Q:  So then how does the Alpaca model allow for such aggressive pricing?

A:  The only service that Alpaca provides is negotiating.  We are 100% free to join!  We represent accounts from across the country.  These accounts include private practices, ENT clinics, hospital networks, and universities.  The more hearing aids that the membership fits, the more aggressive our hearing aid pricing becomes.  So our negotiating power increases when we increase our members and when our existing members grow.  All we do is save our members money.  No catch.

Q:  Does this result in better pricing than purchasing direct?

A:  Not always; however, there is no limit to how large Alpaca’s purchasing power can grow.  Individual clinic’s purchasing power suffer from what I call the “Silo Effect”.  Essentially, each clinic on its own can only grow so much or fit so many hearing aids.  That means that its purchasing power is very limited or capped.  In the case of Alpaca, there is no cap.  If Audiologists were to unite their purchasing power through Alpaca, then our pricing would be much more aggressive than any clinic and any big box store for that matter.  That is because the independent hearing aid market sells significantly more hearing aids per year than any big box store.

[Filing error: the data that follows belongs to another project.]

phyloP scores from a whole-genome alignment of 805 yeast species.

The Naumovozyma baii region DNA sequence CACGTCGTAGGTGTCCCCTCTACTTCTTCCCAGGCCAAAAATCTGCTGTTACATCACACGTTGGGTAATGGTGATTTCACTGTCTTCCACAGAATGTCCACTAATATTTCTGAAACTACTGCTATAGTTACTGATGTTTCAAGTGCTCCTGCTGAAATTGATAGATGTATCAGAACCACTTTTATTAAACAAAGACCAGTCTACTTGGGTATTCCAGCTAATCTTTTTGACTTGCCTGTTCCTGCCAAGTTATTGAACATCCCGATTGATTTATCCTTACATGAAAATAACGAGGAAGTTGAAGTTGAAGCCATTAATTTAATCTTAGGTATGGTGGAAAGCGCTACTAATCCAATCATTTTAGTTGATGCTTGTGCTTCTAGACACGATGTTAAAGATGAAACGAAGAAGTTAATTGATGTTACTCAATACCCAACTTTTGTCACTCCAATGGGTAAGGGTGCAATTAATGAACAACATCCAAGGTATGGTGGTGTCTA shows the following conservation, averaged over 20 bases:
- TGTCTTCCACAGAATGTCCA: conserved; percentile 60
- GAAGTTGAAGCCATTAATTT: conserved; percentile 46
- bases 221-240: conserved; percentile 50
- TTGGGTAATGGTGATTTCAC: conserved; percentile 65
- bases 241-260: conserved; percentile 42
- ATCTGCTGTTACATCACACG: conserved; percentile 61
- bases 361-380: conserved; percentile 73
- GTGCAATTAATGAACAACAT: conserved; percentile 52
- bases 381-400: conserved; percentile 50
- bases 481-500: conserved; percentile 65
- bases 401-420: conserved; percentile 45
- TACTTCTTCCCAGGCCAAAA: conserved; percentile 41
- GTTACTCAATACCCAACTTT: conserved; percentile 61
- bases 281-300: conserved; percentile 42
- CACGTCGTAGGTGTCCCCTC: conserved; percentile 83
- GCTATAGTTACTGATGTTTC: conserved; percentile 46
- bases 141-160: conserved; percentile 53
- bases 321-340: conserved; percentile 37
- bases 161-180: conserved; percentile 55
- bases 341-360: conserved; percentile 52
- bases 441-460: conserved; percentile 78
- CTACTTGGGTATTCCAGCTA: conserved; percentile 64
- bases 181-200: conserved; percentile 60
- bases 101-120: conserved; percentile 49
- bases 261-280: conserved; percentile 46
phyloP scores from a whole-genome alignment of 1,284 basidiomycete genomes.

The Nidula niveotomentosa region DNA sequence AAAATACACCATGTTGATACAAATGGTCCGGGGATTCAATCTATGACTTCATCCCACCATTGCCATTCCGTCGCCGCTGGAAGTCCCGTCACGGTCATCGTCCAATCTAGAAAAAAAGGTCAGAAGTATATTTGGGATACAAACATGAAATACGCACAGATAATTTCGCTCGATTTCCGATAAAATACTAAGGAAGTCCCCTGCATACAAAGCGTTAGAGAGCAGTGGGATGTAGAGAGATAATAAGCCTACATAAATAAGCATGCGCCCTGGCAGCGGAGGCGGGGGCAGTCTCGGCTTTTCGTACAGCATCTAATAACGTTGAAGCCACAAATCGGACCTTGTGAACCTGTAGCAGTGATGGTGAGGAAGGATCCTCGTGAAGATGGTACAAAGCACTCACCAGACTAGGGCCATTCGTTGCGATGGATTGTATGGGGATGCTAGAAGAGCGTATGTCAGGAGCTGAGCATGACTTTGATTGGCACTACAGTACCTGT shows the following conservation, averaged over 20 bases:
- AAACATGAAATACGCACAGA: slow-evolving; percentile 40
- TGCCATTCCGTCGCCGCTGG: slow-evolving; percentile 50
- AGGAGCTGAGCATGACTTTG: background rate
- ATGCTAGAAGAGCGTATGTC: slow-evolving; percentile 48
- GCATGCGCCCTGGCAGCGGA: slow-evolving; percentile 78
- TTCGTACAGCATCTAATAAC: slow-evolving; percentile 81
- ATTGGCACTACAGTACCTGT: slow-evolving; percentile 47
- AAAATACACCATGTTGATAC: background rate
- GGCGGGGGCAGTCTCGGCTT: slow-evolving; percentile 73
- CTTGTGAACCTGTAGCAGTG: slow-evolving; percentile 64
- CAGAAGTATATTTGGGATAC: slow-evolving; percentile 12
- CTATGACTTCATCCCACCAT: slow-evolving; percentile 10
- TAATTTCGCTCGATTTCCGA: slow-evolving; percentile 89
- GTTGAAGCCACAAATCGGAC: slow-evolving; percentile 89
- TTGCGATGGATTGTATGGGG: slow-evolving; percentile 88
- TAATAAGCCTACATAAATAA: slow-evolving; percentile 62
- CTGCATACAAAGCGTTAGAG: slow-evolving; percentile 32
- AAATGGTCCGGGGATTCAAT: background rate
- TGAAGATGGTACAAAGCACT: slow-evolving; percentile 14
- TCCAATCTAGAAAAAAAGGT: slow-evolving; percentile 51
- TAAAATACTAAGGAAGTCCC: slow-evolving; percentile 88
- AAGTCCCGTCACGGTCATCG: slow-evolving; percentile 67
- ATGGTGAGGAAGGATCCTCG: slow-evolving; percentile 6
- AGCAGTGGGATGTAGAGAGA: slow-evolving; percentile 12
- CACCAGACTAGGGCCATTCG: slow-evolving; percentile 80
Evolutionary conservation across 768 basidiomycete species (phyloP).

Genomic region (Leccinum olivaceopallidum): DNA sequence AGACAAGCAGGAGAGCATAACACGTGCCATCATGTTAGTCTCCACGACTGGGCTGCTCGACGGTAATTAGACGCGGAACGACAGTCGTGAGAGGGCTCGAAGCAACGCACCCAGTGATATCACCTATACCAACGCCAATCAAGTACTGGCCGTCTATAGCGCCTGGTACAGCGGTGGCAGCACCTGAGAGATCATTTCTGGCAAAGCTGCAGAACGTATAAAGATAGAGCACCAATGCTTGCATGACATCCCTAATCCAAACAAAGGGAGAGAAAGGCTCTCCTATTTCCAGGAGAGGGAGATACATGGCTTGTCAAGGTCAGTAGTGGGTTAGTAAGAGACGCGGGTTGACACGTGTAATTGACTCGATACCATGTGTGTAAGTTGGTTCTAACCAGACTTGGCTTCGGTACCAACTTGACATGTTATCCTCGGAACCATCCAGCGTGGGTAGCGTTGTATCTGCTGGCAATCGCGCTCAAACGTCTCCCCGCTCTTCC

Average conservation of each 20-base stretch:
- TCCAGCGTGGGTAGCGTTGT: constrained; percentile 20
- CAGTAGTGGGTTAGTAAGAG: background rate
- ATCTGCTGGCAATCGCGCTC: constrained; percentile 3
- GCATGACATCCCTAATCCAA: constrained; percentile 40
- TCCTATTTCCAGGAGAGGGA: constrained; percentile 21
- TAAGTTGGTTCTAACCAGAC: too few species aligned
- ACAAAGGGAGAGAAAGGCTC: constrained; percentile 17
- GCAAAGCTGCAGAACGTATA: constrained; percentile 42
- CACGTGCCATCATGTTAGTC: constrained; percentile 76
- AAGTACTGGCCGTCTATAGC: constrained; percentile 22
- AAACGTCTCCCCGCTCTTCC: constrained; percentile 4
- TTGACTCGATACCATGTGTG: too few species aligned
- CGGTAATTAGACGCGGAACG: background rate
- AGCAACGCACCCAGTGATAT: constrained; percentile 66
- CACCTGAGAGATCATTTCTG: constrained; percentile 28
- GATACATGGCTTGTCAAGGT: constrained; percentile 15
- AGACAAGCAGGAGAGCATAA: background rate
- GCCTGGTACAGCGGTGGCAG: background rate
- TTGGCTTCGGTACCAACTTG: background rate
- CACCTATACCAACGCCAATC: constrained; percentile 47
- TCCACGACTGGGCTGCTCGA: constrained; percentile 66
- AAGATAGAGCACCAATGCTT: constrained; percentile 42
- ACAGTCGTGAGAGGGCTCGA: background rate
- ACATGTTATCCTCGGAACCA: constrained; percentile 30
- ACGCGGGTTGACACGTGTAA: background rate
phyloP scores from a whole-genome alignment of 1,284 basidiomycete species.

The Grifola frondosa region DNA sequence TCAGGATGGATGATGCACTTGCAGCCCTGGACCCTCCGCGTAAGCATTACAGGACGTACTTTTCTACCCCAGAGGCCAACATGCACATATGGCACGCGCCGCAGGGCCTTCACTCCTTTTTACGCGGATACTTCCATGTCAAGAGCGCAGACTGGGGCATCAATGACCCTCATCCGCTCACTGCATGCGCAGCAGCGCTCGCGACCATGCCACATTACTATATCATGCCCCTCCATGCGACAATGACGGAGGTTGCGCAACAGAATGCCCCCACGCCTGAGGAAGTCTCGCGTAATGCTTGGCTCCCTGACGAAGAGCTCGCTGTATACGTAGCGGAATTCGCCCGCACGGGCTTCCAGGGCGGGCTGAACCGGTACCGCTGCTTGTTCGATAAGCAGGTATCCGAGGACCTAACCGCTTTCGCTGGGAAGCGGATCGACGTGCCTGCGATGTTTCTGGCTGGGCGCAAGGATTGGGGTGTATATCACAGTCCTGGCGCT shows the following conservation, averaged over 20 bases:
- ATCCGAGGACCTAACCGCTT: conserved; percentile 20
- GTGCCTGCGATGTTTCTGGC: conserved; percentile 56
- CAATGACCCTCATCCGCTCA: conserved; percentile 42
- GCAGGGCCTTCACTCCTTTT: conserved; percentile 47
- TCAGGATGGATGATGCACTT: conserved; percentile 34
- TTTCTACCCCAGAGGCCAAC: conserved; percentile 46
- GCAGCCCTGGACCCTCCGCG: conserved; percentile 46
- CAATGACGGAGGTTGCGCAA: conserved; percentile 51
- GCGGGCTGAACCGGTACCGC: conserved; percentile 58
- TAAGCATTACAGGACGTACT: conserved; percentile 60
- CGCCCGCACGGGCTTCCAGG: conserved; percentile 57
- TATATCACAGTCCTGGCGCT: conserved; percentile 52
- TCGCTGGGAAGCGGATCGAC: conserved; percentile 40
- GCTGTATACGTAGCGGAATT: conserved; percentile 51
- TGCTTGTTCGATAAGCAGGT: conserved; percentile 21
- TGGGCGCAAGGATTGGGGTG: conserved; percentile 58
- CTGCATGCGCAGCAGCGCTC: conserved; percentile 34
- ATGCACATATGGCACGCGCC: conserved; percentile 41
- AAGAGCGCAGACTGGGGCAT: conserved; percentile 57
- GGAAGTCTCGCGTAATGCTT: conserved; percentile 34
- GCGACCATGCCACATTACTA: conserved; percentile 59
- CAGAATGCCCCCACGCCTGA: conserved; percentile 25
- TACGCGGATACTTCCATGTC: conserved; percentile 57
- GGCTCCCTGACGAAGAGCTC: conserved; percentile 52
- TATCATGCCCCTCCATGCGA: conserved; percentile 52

Q:  How is it that you will be able to “crack the code”?

A:  Well, Alpaca Audiology the first and only Negotiating Network.  We are not a buying group.  We do not pre-purchase the hearing aids and mark them up 100-110% and then turn around and sell them to our members.  This allows us to represent accounts from all over the country (just like buying groups); however, we use that unification only towards cost of goods…not for Alpaca’s own profitability.   This results in lower and lower cost of goods for members, which only brings more members to the cause.

Q:  Speaking of profitability, how does Alpaca make money if it is free to members?

A:  Alpaca receives rebates from manufacturers based on the business done by the collective membership.  Some of the rebates are dispersed to members in order to reduce cost of goods further, and the rest pays for the operational expenses of Alpaca.  There are no costs or hidden fees to members in order to join Alpaca.  Also, there is no mark up or inflation to our members; as we’ve grown over the past few years our members have continued to benefit from improved pricing and also receive discounts on many more vendors as well.